Fun Facts Flag Day



Fun Facts Flag Day
Have you checked your calendar lately? Flag Day is almost upon us! Unless you keep track of public holidays, you may not have even thought about Flag Day yet this year. Flag Day seems like Independence Day's less exciting little brother, and it one of the least-observed official holidays in the United States. But that doesn't mean you have to wait until July 4th to buy a flag from a good American flag company and get into a patriotic mood! Here are some fun facts about Flag Day, as well as some celebration ideas.

History
Flag Day isn't a federal holiday, but it's still an important commemorative day in the United States. It memorializes the day that the United States flag was officially adopted. The Second Continental Congress accepted the Stars and Stripes on June 14, 1777, just a couple weeks before America's second birthday.

Although the flag was officially accepted in 1777, it wasn't until 1946 that Congress instituted National Flag Day as a holiday. Although you won't get a paid day off (sorry), this holiday is still widely celebrated throughout the United States. If the incumbent president wishes, he can issue a proclamation asking Americans to fly the flag outside of their homes on Flag Day.

Fun Facts
Some states celebrate Flag Day as a state holiday. Pennsylvania, ever patriotic, was the first to make June 14 an official state holiday. Although it's too late in the summer for students to get a day off school, some Pennsylvanians get the day off from work!

The American Flag has changed quite a bit since it was adopted. The original 1777 flag had only 13 stars, one for each of the original colonies, which were the only states that existed at the time. By 1946, Old Glory had a lot more stars, but it still wasn't quite the same flag we fly today. Alaska and Hawaii did not become states until 1959, so the flag only had 48 stars when Flag Day was first officially observed.

Although Flag Day did not become an officially obseved holiday until 1946, recognition for the day existed as early as the turn of the century. In 1916, President Woodrow Wilson proclaimed June 14 as Flag Day.

After the proclamation of Flag Day in 1916, many communities began Flag Day traditions. Many of these are still going on today! Although there's some debate as to which is the original Flag Day celebration, you can find some of the longest-running festivals in Massachusetts and Wisconsin.

June 14 isn't just Flag Day… it's also the birthday of the United States Army! You can be doubly patriotic by commemorating both events this year.

How to Celebrate Flag Day
Flag Day doesn't have as many traditions and celebrations as other United States holidays, but it's easy to engage in some of the most common traditions of the day. Whether or not the President issues a Flag Day proclamation asking citizens to hang Old Glory, you can commemorate the flag's anniversary by displaying the American Flag in your front yard.

Be sure to hang the flag correctly and respectfully. Public Law 94-344 had specific guidelines regarding flag display, so you can refer to this if you're not sure how to do it properly. Although this might sound intimidating, the flag display rules are quite straightforward, for the most part.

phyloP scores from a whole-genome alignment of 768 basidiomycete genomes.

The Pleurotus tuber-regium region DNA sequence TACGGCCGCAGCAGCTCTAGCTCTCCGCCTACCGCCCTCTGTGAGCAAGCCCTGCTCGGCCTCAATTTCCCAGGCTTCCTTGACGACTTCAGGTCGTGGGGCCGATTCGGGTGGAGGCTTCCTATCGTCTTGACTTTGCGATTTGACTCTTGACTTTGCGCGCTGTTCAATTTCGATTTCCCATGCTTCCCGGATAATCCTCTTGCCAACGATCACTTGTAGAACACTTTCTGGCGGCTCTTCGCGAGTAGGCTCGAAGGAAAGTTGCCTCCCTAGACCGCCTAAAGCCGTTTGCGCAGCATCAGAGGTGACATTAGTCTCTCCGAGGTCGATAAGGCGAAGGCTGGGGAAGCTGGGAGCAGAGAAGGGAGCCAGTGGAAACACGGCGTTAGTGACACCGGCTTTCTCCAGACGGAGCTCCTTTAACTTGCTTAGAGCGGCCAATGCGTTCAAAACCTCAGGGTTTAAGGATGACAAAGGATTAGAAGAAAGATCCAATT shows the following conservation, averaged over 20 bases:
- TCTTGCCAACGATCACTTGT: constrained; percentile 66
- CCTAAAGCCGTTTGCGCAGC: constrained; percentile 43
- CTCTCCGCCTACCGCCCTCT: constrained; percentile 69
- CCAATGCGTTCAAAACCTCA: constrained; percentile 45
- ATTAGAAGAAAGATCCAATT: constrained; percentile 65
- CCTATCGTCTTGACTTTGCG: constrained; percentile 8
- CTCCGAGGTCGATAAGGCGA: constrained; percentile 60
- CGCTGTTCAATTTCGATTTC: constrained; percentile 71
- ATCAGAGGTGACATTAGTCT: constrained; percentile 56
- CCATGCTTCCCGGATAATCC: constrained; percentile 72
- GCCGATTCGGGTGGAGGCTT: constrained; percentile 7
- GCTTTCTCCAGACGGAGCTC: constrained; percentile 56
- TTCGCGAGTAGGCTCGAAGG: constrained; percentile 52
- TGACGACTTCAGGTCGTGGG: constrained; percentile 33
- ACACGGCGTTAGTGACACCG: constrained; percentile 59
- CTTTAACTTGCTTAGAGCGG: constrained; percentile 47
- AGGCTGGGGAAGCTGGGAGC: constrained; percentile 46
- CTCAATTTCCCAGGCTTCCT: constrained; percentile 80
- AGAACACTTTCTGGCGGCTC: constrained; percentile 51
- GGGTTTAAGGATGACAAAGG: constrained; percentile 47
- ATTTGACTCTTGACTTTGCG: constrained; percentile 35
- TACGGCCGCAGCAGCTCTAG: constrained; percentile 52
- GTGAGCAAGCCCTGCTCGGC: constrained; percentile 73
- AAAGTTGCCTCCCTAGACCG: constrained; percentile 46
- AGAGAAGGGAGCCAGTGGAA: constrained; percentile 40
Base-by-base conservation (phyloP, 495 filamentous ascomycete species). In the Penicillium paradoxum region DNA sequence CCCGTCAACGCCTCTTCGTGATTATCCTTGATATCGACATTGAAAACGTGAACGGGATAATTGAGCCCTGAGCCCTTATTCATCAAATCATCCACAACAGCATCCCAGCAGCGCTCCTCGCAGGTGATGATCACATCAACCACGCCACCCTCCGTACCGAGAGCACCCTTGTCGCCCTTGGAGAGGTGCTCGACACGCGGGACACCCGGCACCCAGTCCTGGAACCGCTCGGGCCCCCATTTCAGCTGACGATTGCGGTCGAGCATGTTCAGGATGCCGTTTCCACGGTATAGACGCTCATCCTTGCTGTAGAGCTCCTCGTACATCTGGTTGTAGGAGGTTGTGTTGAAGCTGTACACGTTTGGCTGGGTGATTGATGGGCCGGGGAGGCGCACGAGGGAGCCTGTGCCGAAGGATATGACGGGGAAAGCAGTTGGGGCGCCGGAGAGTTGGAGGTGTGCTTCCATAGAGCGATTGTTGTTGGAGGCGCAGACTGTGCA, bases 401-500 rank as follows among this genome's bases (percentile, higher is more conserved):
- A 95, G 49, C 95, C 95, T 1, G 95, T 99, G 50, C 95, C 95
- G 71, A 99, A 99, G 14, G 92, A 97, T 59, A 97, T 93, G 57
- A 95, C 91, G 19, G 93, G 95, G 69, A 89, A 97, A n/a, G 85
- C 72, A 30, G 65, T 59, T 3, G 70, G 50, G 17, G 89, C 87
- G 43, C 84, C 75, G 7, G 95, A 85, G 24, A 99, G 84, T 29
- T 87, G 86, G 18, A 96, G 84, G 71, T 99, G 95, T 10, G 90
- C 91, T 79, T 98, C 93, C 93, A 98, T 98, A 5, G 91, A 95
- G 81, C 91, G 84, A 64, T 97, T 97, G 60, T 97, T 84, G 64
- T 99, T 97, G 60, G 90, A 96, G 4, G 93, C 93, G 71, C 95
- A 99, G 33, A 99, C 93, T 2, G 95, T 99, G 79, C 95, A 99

Basically, you should ensure that the flag is well cared-for and displayed with honor. The American Flag should only be displayed during daylight hours, unless it is well-lit during the night. It should never touch the ground, and it must not be left outside during potentially damaging weather conditions, unless it is an all-weather flag and can survive snow and rain.

Hanging a flag outside your home is the simplest way to celebrate Flag Day, but you can do more, if you wish! Some communities have Flag Day celebrations. To find out if anything is happening in your town, you can visit your town's official website, where community events should be listed.

There are a handful of big Flag Day celebrations across the country. One of the oldest Flag Day parades is in Quincy, Massachusetts. The parade is held on the Saturday closest to June 14. If you want to attend the original Flag Day parade, you can find the longest-running event in Appleton, Wisconsin!  If you live in Michigan, you can head to Three Oaks, which is near Grand Rapids. This town claims to have the biggest Flag Day bash in the country. New York may have more Flag Day celebrations than any other state. Travel to Burnt Hills, Troy, or Hudson for all-American parades. If you live on the West Coast, you best bet is to visit La Mesa California for a parade and concert, West-Coast style. You can also often find Flag Day celebrations in big cities like Washington, D.C. and New York City.

If there are no Flag Day celebrations near you, why not start your own Flag Day traditions? You can celebrate as a family by wearing patriotic colors and baking red, white, and blue desserts, or have an All-American party with your friends and neighbors.

Although Flag Day is not a widely-celebrated holiday, observing this day is an excellent way for you to show your patriotism and honor your country. Whether you want to hang an American Flag in your yard, travel to a Flag Day parade, or throw your own party, there are many ways to observe this day! What will you do this year?

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